So what hap­pens next?

De­spite a re­sound­ing re­fusal from North Som­er­set’s plan­ning and reg­u­la­tory com­mit­tee the process is far from over.

North Som­er­set Coun­cil has a very par­tic­u­lar process when it comes to plan­ning de­ci­sions.

Be­cause it was a ma­jor ap­pli­ca­tion and be­cause the com­mit­tee went against the of­fi­cers’ rec­om­men­da­tions, the de­ci­sion will re­turn to the same com­mit­tee to be rat­i­fied.

A date has not yet been set for the plan­ning and reg­u­la­tory com­mit­tee meet­ing to rat­ify the vote.

Dur­ing this meet­ing of­fi­cers will present the rea­sons for re­fusal that coun­cil­lors agreed on Mon­day night and ask whether the com­mit­tee wants to stand by its orig­i­nal de­ci­sion or change its mind and ap­prove the scheme.

If the de­ci­sion is rat­i­fied, Bris­tol Air­port has six months to lodge an ap­peal, which would be heard at a public in­quiry.

This can be very costly to coun­cils if the Plan­ning In­spec­tor de­cides to up­hold the ap­peal and over­turn the coun­cil’s de­ci­sion to refuse.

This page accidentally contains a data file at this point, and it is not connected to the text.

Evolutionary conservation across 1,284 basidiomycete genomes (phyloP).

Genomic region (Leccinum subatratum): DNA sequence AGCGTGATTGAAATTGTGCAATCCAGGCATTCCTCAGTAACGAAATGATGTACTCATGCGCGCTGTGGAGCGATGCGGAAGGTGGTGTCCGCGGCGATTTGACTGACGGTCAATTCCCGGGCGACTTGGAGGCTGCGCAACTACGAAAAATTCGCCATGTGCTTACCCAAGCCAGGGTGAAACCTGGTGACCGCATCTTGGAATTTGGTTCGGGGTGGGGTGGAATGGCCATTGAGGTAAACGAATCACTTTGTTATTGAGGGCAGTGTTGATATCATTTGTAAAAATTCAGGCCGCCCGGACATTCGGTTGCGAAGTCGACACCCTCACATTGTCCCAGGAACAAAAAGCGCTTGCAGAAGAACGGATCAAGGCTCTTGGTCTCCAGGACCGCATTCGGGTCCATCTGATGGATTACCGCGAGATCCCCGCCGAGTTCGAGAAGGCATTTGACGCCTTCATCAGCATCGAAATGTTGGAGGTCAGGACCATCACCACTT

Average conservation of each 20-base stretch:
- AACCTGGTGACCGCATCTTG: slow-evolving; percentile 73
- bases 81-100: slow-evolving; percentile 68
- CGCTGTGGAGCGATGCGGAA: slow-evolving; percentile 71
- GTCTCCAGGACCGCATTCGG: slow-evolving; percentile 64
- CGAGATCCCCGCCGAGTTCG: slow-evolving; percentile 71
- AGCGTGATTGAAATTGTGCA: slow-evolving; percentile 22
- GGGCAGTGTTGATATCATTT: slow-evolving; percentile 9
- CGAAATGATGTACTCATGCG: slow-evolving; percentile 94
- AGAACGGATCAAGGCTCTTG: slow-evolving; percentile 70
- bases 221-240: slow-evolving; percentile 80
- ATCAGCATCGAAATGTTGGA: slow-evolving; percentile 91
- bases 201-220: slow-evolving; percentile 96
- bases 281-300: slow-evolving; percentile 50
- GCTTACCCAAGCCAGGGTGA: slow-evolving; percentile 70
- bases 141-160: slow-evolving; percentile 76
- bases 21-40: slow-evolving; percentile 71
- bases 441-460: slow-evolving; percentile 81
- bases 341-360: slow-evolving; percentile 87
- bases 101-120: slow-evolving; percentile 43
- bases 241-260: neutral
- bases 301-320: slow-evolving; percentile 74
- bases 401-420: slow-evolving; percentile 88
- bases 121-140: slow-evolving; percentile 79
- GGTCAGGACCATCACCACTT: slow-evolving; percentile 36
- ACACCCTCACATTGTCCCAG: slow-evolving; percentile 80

There is also a dan­ger if the de­ci­sion is over­turned that North Som­er­set Coun­cil loses its pow­ers to en­force any con­di­tions on the ap­pli­cant when it comes to the de­vel­op­ment.

It would be for the Plan­ning In­spec­tor who is over­see­ing the case to de­cide what costs and con­di­tions to im­pose on North Som­er­set Coun­cil if they dis­agree with its de­ci­sion.

A plan­ning in­quiry for an ap­pli­ca­tion of this size could take sev­eral weeks with wit­nesses and ex­perts called to give ev­i­dence for both sides.

There is a chance that the Sec­re­tary of State may de­cide he wants to have the fi­nal say in the de­ci­sion.

If this is the case the plan­ning in­quiry will still go ahead but the plan­ning in­spec­tor will make a rec­om­men­da­tion to the Sec­re­tary of State and the fi­nal de­ci­sion will then be in his hands.

 ??  ??
 ??  ?? Pro­test­ers out­side the Bris­tol Air­port ex­pan­sion meet­ing on Mon­day night
Pro­test­ers out­side the Bris­tol Air­port ex­pan­sion meet­ing on Mon­day night
 ??  ?? A CGI of how Bris­tol Air­port would look if the ex­pan­sion had been ap­proved
A CGI of how Bris­tol Air­port would look if the ex­pan­sion had been ap­proved